Don’t cry because it’s over, smile because it happened (Dr Seuss)
by Dr. Christa Schmidt
AS owner’s of Fur Kids, one of the most difficult decisions, that lie ahead of us, is deciding when it is time to let go of our beloved Pet. This will be the last respect we show to our pet companion for all the love and companionship he/she has shown us over the year’s. Very often, it is the loss of quality of life, as our beloved pet ages, that necessitates our decision, however sometimes it is a life-threatening illness that forces us to decide in a younger pet. Mature Pet’s, who will emotionally suffer the loss of their human companion might also be the one’s we need to decide about.
As Vet’s we are often asked if this is the hardest part of our job, but realising that we are helping a pet die in a dignified manner and relieving it of it’s pain makes it more bearable.
How do we know if our companion has lost it’s quality of life?
The HHHHHMM scale to determine quality of life: (score 0 – 10; 10 being the ideal; a total above 35 points denotes that quality of life is still acceptable)
- H: Hurt: Adequate pain control and breathing easily are of main concern – trouble breathing outweighs all concerns; and is the pain managed well enough? Are there unbearable symptoms that can’t be controlled e.g vomiting? Does your pet pace around the house and has it’s overall condition changed recently?
- H: Hunger: Has your pet’s appetite changed – is your pet eating enough, does he need to be hand fed or need a feeding tube?
- H: Hydration: Is your pet drinking enough fluids and staying hydrated, has water intake changed?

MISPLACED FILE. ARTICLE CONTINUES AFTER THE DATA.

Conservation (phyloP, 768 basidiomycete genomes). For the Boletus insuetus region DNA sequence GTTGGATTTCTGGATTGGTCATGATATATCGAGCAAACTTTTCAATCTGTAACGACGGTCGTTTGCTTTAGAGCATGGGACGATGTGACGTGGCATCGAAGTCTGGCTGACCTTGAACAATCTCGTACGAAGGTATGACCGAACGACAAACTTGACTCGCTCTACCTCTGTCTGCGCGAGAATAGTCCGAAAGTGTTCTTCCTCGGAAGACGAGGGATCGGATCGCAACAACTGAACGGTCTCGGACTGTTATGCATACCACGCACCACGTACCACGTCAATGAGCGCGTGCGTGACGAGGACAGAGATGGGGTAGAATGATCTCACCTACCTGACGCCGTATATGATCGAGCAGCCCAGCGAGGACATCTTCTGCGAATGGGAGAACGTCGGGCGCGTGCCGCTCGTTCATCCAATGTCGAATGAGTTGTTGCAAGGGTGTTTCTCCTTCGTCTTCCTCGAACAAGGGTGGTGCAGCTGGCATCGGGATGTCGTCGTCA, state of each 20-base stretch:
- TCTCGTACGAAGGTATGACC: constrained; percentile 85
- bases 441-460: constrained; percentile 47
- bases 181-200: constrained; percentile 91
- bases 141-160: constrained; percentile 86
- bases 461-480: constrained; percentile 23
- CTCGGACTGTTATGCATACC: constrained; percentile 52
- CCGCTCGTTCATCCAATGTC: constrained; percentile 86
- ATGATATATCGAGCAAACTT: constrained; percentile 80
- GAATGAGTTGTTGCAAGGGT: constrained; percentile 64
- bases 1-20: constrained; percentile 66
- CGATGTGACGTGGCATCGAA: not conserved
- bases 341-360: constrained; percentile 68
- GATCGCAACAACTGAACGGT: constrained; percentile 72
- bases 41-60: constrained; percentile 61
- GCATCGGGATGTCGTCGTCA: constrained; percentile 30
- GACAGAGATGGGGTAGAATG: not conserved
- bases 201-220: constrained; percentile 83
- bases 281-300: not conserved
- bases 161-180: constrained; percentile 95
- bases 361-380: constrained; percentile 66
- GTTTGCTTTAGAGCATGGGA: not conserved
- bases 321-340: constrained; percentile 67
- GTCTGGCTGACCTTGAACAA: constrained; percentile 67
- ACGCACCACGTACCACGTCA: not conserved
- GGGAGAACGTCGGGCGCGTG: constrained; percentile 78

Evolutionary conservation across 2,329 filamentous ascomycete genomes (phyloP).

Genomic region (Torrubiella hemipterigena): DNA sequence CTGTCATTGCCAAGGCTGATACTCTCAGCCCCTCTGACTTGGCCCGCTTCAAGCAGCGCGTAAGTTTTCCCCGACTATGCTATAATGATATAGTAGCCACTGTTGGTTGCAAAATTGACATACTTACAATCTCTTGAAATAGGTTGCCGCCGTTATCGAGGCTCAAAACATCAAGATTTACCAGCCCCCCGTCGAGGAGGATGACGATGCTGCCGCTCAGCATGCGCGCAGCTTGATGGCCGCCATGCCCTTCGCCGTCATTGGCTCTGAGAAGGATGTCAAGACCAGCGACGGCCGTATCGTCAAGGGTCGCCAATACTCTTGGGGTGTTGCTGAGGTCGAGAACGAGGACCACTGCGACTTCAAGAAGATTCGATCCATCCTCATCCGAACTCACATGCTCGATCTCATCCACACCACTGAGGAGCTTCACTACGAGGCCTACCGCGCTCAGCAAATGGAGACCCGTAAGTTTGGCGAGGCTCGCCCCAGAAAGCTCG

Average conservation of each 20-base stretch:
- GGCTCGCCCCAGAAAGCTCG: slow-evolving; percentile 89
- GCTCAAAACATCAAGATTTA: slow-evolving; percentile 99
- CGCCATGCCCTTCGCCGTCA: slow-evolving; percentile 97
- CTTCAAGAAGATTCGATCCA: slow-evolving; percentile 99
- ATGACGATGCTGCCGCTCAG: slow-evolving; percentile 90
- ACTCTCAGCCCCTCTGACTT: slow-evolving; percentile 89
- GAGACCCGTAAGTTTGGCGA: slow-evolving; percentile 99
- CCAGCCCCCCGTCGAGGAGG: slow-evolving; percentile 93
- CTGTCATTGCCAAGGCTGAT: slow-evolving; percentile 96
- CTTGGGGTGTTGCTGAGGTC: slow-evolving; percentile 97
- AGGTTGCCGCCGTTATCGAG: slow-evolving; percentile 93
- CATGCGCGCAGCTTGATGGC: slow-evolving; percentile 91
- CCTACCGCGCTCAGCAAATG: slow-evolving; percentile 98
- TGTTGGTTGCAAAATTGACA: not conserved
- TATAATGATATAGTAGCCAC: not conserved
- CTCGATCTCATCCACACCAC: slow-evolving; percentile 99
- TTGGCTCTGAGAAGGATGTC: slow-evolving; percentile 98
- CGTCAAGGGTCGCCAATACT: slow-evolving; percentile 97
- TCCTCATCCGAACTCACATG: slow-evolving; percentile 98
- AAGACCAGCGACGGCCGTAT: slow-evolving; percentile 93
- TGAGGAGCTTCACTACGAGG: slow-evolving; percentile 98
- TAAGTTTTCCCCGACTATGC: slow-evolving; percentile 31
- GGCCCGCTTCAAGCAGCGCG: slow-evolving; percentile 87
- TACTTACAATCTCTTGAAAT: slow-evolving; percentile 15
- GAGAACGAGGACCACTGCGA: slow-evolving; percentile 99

- H: Hygiene: Can your pet still cope with getting up to urinate or defecate and maintain it’s basic hygiene or must you as pet parent become more involved with this? Have urination and bowel movements stayed the same? Is your pet sleeping comfortably or developing bed sores because it lies mostly?
- H: Happiness: Does your pet express joy and interest, or does she isolate herself and appear depressed or anxious or lonely. Does she still partake in activities she loved, still hate the things she hated (still hates the mailman/doesn’t bark at the mailman anymore) and interact normally with family or other pets. Is she more aggressive? Does she seem apathetic or confused and are nighttime activities normal?
- M: Mobility: Can your pet get up without assistance, can she walk without assistance, does she still enjoy walks, or is she stumbling or having seizures?
- M: More Good Day’s than Bad: When bad day’s outnumber the good, quality of life might be compromised. If your pet is suffering, the decision to euthenase needs to be made.
You should also address the family’s concerns – important questions to ask yourself are:
- What did I hope the life expectancy of my pet will be and what do I think it will be?
- Are you concerned about your pet’s suffering and of your pet dying alone?
- Are you able to perform nursing care for your pet?
- Are you concerned about other family member’s and other pet’s in the household?